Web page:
I recently picked up a copy of “CoCo: The Colorful History of Tandy’s Underdog Computer”, written by Boisy Pitre and Bill Logudice, charting the evolution of Tandy’s TRS-80 Color Computer line. The book mainly covers a period from the inception of the value-oriented product line in 1980 through to the cancellation of the Tandy CoCo 3 in 1991. However, it also touches on Tandy’s beginnings as the Hinckley-Tandy Leather Company, it’s ownership of the Radio Shack chain through which the CoCo was sold, and the CoCo’s origins as the VIDEOTEX text terminal.
As the home computing market of the 1980s was characterized by fierce competition and a seemingly endless number of hardware models and platforms, I was happy to be going into this history with a bit of personal context. My first PC was a hand-me-down CoCo 1, received in 1994, and I have some fond memories of it’s unique look and feel. The computer was simple in appearance and operation for a novice, and I had no trouble picking up the nuances of Color BASIC, even if I may have spent more time fiddling with RF modulator to keep a consistent image on my old TV. With that being said, I was largely unaware of the unit’s backstory, and I was surprised to read how well-supported and influential the CoCo line would grow to be.
There’s a lot of information to be packed into less than 200 pages, and the book sometimes feels like more of a broad survey than a detailed history, especially when dealing with the significance of software releases for the line. However, Pitre and Logudice make a point of concisely covering all aspects of the unit’s impact on the computing scene of the time; be it the hardware design, Tandy’s notorious approach to cost-cutting, clones such as the Dragon 32, or the surging third-party developer community that sprung up as users began to flock to the platform. Additionally, the book includes a large selection of color images featuring marketing materials, advertisements, screenshots, and photos of the hardware and software.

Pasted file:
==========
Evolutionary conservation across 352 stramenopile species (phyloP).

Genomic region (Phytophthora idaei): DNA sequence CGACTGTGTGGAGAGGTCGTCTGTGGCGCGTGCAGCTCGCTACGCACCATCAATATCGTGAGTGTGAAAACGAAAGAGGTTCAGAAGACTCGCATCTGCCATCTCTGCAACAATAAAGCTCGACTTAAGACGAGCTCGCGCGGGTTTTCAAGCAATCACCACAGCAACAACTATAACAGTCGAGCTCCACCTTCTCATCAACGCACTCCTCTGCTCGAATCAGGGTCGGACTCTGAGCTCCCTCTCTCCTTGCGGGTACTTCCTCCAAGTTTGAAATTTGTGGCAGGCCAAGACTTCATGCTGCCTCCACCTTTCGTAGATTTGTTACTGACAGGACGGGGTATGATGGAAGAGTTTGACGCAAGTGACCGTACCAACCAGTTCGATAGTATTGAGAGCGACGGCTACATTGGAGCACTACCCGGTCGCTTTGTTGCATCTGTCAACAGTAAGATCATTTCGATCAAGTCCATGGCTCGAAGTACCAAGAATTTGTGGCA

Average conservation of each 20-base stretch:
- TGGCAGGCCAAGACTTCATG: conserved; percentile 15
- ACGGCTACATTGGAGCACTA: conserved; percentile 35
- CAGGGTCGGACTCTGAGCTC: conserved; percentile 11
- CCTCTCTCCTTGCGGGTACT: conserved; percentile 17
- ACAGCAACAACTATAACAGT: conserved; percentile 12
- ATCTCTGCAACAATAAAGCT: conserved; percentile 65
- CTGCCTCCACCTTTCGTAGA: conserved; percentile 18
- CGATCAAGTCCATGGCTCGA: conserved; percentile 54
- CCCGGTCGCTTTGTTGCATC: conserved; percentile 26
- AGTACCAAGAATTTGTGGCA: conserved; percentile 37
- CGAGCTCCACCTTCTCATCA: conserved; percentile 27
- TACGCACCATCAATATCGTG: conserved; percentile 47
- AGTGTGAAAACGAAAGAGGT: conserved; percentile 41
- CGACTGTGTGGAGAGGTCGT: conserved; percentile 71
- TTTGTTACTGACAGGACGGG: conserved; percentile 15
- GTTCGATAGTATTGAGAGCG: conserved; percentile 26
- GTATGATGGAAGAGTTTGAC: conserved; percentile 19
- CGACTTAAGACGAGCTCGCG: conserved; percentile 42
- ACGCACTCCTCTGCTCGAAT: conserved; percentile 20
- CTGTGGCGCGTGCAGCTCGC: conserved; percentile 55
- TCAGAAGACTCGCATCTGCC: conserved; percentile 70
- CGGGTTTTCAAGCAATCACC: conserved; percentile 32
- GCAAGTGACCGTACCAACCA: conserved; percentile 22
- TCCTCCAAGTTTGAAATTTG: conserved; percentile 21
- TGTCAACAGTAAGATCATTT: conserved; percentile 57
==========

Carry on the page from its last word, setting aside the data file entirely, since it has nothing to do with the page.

I felt like this book worked especially well as a snapshot of the CoCo user community. Falsoft’s RAINBOW magazine was documented extensively, as was the rush of ill-fated user-conceived CoCo 3 successors following Tandy’s official discontinuation of the product line. As this sort of information relies on the memories and accounts of those involved, it can be especially fleeting compared to the more readily available details regarding Tandy’s side of the CoCo canon, and the authors’ efforts to preserve this history are appreciable.
Overall, I’m of the opinion that hardened CoCo veterans may find this effort a little more rewarding than more casual readers/PC history buffs. While there are many great ancedotes to be found throughout, I feel the story of the CoCo series tends to pale a little compared to its 80s contemporaries, lacking the sheer industry-wide impact of Apple or hubris of Commodore. Regardless, the book breezes by, and the vast amount of insight to be found relating to the machines’ development and marketing should still spark some interest in nostalgists and neophytes.
You can buy a copy of the book here.